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In this three-part series, artnet News aims to find the best and brightest street artists working today, from known entities to emerging artists flying under the radar. See Part I here and Part II here.

21. Maupal
His works may get washed off the walls of Rome within hours, but the Italian street artist still manages to make noise with his pointedly hopeful depictions of Pope Francis, most notably as “Superpope.”

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So You Think You Can Draw Pope Francis: Take a Look at These Portraits

Meres One, <em>G-star raw</em> (2015). Courtesy of Meres One.

Meres One, G-star raw (2015). Courtesy of Meres One.

22. Meres One
The visionary mind behind the former graffiti mecca 5Pointz in Queens, New York, Meres One is so dedicated to his craft that his personal motto is “I don’t do graff, I am graff.”

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5Pointz Creator Meres One Makes Guest Appearance on ‘Street Art Throwdown’

Mural on Kenmare Street in New York by Mint and Serf. Courtesy of David Forer/the L.I.S.A Project NYC.

Mural on Kenmare Street in New York by Mint and Serf. Courtesy of David Forer/the L.I.S.A Project NYC.

23. Mint & Serf
The brothers may have lamented the loss of the “underground element” of street art to artnet News’s Anthony Haden-Guest in 2015, but that didn’t stop them from having a secret pop-up exhibition at a condemned New York parking garage.

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New York Police Shut Down Mint and Serf’s Downtown Graffiti Pop-Up

Olek crocheted a covering for this obelisk in Santiago, Chile. Courtesy of Olek.

Olek crocheted a covering for this obelisk in Santiago, Chile. Courtesy of Olek.

24. Olek
Olek’s crocheted creations aren’t what one normally thinks of when one hears street art—all the more reason that her brightly-colored work is exciting for breaking open boundaries. Whether she’s adorning the Astor Place Cube with her creation or creating an astonishingly large billboard supporting Hillary Clinton, Olek’s work is surprisingly at home in an urban setting.

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Crochet Artist Olek In Hot Water Over Underwater Sculpture

A mural by REVOK. Courtesy of REVOK.

A mural by REVOK. Courtesy of REVOK.

25. REVOK
Sometimes street artists don’t survive the transition to the gallery, but Los Angeles graffiti legend Revok is finding new ways to push the medium, showing in the white cube with the city street signs he once painted illegally, now purchased from the manufacturers.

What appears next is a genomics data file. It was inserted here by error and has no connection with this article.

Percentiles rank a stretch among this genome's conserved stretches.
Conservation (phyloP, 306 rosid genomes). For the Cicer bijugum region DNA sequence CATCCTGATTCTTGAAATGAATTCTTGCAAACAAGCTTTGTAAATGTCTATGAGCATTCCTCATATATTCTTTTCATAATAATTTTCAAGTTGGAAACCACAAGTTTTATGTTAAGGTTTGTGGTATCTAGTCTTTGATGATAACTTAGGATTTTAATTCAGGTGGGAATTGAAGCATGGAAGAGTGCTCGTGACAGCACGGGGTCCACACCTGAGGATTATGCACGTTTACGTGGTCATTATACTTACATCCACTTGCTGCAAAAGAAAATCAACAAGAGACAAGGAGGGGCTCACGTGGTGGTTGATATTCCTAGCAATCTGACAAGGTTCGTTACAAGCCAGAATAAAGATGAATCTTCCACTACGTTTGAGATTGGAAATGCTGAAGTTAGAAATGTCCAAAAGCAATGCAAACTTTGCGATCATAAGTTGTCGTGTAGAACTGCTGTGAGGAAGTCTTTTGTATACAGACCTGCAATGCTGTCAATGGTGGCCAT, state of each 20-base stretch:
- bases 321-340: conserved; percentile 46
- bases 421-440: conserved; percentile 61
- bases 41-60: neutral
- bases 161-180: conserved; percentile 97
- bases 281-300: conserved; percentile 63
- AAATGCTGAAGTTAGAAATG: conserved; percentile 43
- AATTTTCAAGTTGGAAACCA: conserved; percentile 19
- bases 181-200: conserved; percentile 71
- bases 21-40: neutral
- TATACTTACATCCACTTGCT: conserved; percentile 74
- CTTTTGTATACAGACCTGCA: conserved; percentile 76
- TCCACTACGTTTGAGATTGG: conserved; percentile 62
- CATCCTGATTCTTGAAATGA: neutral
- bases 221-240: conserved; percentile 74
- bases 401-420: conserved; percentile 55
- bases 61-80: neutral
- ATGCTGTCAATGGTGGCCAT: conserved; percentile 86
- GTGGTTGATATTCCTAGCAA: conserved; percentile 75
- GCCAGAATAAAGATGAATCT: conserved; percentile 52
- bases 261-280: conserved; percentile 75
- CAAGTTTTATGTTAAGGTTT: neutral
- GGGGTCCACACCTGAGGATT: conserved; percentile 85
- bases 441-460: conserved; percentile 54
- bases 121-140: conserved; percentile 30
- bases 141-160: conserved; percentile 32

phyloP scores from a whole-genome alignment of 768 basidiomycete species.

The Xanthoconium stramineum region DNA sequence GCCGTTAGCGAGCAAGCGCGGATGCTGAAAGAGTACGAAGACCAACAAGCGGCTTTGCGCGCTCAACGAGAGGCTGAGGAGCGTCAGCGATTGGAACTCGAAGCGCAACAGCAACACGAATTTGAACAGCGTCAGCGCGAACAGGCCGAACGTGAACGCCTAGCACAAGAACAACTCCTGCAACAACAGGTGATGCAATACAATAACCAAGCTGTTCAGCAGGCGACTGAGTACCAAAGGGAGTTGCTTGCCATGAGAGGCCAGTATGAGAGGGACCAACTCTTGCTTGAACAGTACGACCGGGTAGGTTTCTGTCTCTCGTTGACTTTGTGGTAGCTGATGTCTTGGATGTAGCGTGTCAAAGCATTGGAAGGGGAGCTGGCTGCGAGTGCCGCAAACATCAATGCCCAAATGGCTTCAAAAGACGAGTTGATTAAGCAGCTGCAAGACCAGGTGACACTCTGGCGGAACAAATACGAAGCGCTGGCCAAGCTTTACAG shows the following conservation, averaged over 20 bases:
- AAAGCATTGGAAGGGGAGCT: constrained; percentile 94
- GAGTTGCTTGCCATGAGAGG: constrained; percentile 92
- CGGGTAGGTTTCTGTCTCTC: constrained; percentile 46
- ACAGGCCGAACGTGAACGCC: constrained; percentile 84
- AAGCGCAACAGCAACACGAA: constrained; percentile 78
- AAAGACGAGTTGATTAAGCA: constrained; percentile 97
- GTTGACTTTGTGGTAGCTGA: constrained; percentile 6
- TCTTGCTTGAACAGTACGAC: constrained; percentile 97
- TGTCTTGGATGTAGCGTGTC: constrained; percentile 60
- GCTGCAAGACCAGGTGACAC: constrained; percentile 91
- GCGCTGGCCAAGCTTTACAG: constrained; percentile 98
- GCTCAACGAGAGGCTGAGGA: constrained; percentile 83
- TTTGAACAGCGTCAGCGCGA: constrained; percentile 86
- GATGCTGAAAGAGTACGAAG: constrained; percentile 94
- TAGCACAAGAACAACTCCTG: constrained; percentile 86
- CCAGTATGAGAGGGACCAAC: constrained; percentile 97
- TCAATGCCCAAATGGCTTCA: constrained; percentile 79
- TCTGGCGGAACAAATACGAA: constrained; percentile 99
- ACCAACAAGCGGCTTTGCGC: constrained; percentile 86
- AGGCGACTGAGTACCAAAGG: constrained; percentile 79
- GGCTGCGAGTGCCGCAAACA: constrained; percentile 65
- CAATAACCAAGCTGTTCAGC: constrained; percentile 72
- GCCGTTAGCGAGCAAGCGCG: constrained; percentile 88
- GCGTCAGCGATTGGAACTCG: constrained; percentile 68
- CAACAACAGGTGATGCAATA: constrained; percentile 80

Kenny Scharf, TotemOh, on the East River Esplanade. Courtesy of NYC Parks/Malcolm Pinckney.

Kenny Scharf, TotemOh, on the East River Esplanade. Courtesy of NYC Parks/Malcolm Pinckney.

26. Kenny Scharf 
On the scene since the early 1980s, Kenny Scharf may have traded the grit of New York’s East Village for laid-back Los Angeles, but his street art work is still no less essential.

Slinkachu, <em>Shore Line</em>, from the "Little People" series. Courtesy of Slinkachu.

Slinkachu, Shore Line, from the “Little People” series. Courtesy of Slinkachu.

27. Slinkachu
Forget in-your-face murals and graffiti—Slinkachu is all about subtlety, with miniature street installations that play on scale and setting in delightful ways.

A mural by Stik. Courtesy of Stik.

A mural by Stik. Courtesy of Stik.

28. Stik 
The appropriately-named Stik elevates the stick figure to an art form, imbuing his colorful works around London with socially-conscious messages about empathy and unity.

A work by Swoon. Courtesy of editrrix via Flickr Creative Commons.

A work by Swoon. Courtesy of editrrix via Flickr Creative Commons.

29. Swoon
The queen of wheatpaste, Swoon, creates gorgeous portraits that slowly decay over time. In 2014, the New York-based artist broke into the art world with a large-scale installation at the Brooklyn Museum, and has been gaining ground ever since.

VHILS, <em>Dame Dorothy Tangney BDE</em> at Australi'a Norfolk Hotel Artwork Freemantle 2013 Street Arts Festival. Courtesy of Mel, via Wikimedia Commons.

VHILS, Dame Dorothy Tangney BDE at Australi’a Norfolk Hotel Artwork Freemantle 2013 Street Arts Festival. Courtesy of Mel, via Wikimedia Commons.

30. VHILS
The Portuguese street artist stands out from others in the field by eschewing the spray paint can in favor of chisels and power drills, carving dramatic relief sculptures into the sides of buildings.

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